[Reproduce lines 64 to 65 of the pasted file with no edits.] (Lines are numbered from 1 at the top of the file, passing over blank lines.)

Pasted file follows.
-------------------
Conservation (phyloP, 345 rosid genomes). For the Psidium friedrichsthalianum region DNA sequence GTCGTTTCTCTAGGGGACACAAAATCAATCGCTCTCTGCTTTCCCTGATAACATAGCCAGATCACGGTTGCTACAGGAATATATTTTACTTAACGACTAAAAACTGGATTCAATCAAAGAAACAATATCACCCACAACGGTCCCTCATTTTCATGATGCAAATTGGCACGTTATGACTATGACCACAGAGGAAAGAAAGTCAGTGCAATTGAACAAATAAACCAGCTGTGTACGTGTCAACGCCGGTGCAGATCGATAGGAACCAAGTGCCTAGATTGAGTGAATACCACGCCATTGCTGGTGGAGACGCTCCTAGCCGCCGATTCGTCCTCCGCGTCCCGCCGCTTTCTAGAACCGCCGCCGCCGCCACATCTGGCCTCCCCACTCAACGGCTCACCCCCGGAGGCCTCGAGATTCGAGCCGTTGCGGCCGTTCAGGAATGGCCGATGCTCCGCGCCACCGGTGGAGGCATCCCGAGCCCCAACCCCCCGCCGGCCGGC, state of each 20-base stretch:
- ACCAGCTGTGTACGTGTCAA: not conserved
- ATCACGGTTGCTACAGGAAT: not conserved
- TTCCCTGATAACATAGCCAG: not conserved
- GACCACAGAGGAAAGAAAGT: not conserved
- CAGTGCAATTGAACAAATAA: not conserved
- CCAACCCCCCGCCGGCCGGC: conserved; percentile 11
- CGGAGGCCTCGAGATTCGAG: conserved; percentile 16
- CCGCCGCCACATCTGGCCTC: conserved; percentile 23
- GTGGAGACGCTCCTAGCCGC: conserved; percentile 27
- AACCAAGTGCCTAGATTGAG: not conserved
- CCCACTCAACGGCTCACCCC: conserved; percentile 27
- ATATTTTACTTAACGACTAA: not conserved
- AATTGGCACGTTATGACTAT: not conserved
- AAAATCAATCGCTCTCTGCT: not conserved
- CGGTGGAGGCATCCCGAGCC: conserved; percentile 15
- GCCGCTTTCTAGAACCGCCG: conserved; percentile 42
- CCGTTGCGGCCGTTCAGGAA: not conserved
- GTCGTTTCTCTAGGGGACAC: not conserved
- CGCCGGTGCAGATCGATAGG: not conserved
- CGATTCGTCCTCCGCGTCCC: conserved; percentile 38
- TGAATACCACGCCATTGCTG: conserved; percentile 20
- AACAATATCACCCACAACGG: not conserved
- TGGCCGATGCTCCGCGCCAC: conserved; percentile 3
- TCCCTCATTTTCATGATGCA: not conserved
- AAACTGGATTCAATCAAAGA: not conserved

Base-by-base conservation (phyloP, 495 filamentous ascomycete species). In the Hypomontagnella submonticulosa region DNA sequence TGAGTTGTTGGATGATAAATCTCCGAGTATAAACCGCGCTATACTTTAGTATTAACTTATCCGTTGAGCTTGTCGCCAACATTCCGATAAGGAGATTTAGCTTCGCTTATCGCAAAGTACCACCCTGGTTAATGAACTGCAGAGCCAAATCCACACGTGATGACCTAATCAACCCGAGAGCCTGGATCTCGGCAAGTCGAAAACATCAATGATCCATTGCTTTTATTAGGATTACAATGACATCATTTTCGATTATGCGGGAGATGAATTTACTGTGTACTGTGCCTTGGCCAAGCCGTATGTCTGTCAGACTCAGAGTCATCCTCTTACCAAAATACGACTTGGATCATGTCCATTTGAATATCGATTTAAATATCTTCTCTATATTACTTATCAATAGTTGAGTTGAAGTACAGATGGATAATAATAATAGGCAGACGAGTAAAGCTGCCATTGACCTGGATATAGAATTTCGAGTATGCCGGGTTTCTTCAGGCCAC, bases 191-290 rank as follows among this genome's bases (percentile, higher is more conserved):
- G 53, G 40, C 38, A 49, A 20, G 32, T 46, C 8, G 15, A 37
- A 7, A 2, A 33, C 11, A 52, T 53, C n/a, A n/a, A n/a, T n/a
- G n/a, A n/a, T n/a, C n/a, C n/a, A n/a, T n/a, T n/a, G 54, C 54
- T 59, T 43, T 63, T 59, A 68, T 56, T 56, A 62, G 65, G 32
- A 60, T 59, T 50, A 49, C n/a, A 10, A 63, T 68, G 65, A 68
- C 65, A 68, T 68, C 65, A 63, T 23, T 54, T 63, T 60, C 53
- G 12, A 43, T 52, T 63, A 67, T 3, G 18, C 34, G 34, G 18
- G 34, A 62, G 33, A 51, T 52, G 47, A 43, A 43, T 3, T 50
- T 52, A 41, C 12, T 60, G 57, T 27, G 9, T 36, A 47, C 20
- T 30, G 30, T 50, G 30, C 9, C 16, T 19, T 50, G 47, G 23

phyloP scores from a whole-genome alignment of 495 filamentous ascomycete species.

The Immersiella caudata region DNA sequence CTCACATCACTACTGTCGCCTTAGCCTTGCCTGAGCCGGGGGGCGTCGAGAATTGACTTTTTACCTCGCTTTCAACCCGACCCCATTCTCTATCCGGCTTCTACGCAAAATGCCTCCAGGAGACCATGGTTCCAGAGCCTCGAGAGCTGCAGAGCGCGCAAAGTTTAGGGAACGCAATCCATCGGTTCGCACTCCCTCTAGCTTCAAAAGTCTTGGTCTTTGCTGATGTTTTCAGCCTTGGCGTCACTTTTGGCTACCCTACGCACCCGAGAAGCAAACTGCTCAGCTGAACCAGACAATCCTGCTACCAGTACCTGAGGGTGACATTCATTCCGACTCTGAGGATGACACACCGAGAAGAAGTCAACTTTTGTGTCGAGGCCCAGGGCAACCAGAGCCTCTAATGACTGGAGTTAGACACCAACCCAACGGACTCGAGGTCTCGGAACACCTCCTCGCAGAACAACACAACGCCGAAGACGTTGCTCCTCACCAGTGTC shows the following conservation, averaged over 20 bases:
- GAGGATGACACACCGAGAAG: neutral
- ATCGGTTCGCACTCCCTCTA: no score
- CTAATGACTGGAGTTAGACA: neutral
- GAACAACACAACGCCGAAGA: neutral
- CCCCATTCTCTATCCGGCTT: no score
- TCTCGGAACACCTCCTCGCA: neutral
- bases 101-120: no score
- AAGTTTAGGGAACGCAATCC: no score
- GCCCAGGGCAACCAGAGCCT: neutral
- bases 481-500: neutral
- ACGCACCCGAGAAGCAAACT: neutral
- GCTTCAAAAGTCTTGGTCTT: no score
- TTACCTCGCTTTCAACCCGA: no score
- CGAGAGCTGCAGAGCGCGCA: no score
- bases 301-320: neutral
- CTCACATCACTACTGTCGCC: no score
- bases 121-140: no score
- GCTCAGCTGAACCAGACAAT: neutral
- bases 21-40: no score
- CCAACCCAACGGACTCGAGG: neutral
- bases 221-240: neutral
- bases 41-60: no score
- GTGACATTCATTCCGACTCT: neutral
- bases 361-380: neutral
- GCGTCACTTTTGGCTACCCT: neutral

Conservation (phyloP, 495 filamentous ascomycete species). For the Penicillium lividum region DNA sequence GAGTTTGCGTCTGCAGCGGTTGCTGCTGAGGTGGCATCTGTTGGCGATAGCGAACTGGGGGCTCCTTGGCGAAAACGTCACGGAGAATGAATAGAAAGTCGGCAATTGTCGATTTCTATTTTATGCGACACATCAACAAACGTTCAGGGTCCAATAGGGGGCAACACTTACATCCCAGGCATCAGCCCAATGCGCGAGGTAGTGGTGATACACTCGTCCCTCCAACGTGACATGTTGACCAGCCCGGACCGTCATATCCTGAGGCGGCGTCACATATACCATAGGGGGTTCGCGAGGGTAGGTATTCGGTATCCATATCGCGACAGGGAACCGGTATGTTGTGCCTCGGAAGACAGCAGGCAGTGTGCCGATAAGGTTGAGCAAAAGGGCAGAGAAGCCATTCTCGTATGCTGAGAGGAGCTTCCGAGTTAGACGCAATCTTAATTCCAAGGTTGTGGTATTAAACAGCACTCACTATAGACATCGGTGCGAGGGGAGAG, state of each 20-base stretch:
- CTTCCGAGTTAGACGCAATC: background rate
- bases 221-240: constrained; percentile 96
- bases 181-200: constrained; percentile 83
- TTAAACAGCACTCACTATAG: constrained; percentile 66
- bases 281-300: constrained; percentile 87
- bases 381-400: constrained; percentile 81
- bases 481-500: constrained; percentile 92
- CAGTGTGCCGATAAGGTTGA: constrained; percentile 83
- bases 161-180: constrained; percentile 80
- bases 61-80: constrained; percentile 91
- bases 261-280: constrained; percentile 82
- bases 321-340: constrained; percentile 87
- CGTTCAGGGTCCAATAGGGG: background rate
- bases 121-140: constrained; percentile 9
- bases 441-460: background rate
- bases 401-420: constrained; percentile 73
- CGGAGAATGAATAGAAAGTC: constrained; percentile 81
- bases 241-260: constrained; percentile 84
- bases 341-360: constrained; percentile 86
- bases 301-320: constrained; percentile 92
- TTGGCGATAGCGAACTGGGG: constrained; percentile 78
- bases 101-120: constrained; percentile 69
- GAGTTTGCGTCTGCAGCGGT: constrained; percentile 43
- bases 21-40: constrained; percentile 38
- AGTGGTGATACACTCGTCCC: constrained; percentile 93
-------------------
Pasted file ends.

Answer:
- GCGTCACTTTTGGCTACCCT: neutral

Conservation (phyloP, 495 filamentous ascomycete species). For the Penicillium lividum region DNA sequence GAGTTTGCGTCTGCAGCGGTTGCTGCTGAGGTGGCATCTGTTGGCGATAGCGAACTGGGGGCTCCTTGGCGAAAACGTCACGGAGAATGAATAGAAAGTCGGCAATTGTCGATTTCTATTTTATGCGACACATCAACAAACGTTCAGGGTCCAATAGGGGGCAACACTTACATCCCAGGCATCAGCCCAATGCGCGAGGTAGTGGTGATACACTCGTCCCTCCAACGTGACATGTTGACCAGCCCGGACCGTCATATCCTGAGGCGGCGTCACATATACCATAGGGGGTTCGCGAGGGTAGGTATTCGGTATCCATATCGCGACAGGGAACCGGTATGTTGTGCCTCGGAAGACAGCAGGCAGTGTGCCGATAAGGTTGAGCAAAAGGGCAGAGAAGCCATTCTCGTATGCTGAGAGGAGCTTCCGAGTTAGACGCAATCTTAATTCCAAGGTTGTGGTATTAAACAGCACTCACTATAGACATCGGTGCGAGGGGAGAG, state of each 20-base stretch: